The Pillow Test – My Messy Beautiful

The Pillow Test – My Messy Beautiful

**This essay is part of the Momastery Messy, Beautiful Warrior Project. 

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The Pillow Test

Far more often than I’d like to admit, when my tired head finally hits the pillow at night, my mind morphs into a jukebox stuck on an endless loop of the Ray LaMontagne song, “Trouble:”

Trouble, trouble, trouble, trouble
Trouble been doggin’ my soul
Since the day I was born

Worry, worry, worry, worry
Worry just will not seem to leave
My mind alone

When the lights go out and I am still and all is quiet for the first time All. Day. Long., I usually experience about a millisecond of relaxation and relief as I settle into bed.

And then, it begins.

My mind. The worrisome, stressed out, analytical-as-hell part of my mind thinks it’s time to PARTY.

I don’t know what it is, but when it’s just me and that pillow and my thoughts and my dear husband has long since drifted off to sleep, my mind starts going a thousand miles an hour. I agonize about everything I could have done better, said better, cleaned better, cooked better, explained better, written better – All. Day. Long.

I then move on to worrying about all the things I must do better tomorrow, all the things I must make right, or fix, or adjust, or be sure not to forget.

The time of day when I finally get to lie down and rest, is often my most exhausting hour of all. One thing I know for sure – this is not good, friends!!

I recently asked my husband, “What do you think about when you’re just lying there, before you fall asleep?”

He replied, “I think about things I’m grateful for, and things I’m looking forward to about the next day.”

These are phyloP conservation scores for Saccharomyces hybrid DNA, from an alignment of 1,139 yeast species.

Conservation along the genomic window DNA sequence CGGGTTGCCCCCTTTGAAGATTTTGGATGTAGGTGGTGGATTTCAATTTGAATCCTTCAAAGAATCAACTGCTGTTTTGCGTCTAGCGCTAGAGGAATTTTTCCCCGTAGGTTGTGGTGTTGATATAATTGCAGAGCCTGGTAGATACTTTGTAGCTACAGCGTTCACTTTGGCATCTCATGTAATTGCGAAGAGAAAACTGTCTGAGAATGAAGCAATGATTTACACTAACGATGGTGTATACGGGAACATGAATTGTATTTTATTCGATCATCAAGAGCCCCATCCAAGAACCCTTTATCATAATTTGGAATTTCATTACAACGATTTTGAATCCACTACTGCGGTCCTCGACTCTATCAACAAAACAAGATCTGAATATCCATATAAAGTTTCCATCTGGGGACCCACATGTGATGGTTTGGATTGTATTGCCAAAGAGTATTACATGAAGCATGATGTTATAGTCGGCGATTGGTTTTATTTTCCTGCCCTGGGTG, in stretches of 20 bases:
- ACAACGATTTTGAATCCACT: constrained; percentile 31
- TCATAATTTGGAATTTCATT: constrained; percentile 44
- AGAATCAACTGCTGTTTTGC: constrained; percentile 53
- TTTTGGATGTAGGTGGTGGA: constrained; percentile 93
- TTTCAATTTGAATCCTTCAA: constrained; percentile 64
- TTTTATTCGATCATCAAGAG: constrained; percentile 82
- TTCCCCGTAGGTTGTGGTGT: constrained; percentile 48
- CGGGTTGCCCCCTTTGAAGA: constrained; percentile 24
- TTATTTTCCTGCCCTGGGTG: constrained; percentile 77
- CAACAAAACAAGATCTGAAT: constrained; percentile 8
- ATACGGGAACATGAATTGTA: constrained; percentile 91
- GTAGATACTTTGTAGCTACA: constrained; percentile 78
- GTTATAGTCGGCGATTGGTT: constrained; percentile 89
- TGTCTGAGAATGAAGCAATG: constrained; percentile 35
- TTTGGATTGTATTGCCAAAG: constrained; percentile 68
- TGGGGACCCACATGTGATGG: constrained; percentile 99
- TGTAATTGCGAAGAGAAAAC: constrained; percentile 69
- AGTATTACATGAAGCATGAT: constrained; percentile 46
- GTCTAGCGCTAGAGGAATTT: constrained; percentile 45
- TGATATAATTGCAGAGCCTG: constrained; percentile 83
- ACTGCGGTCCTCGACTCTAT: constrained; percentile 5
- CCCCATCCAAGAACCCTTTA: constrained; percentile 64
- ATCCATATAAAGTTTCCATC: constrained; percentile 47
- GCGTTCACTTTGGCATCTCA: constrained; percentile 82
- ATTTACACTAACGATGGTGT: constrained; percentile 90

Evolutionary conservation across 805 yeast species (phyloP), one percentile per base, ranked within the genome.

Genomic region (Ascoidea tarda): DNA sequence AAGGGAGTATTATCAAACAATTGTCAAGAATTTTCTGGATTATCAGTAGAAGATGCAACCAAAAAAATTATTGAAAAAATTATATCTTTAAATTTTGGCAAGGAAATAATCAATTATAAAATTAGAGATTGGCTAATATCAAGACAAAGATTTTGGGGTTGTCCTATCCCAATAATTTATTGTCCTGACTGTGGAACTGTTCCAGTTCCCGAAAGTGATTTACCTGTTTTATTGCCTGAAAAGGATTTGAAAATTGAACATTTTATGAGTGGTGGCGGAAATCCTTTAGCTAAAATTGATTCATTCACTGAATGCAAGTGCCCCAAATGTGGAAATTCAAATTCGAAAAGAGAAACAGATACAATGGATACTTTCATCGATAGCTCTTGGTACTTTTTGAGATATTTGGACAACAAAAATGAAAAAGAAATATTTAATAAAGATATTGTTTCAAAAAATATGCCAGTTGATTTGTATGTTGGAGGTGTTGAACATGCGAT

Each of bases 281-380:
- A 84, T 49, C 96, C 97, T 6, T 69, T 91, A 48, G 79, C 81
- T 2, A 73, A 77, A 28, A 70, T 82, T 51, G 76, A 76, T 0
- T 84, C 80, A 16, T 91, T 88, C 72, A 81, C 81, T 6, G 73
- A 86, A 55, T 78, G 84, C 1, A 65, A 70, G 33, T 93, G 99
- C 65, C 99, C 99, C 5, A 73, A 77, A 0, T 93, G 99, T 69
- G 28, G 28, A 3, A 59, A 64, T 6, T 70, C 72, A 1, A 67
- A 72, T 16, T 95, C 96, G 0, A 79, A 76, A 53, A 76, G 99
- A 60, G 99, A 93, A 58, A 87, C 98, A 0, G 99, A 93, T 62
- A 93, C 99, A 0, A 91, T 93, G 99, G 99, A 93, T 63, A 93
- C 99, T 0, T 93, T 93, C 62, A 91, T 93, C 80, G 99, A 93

Huh. Right. Of course.

So I’ve tried doing this – I’ve TRIED silencing the Ray LaMontagne record and replacing it with “Happy Days” or something – really, I have – but there’s only one way this works for me.

Enter, The Pillow Test.

It sounds super obvious – but I’ve simply learned (and re-learned, and re-learned), that how I conduct myself during the day is directly correlated to how I feel about myself at night.

There are things I can do or not do, and principles I can abide by or not, that ultimately pass or fail what I like to call “The Pillow Test” – how my mind and my spirit feels – at peace or wreaking havoc – when I come face to fluff with that pillow each night.

Here’s what works for me. I’m sure your pillow test parameters would be different than mine, but these are the things and values I have found I need to do and live by in order to be holding my head high when I lay it down each night. When I do these things, I rest well, I check my burdens at the bedroom door, and I unplug my mind from that scheming soundtrack telling me to worry, worry, worry.

Here’s my list. I encourage you to experiment with your own.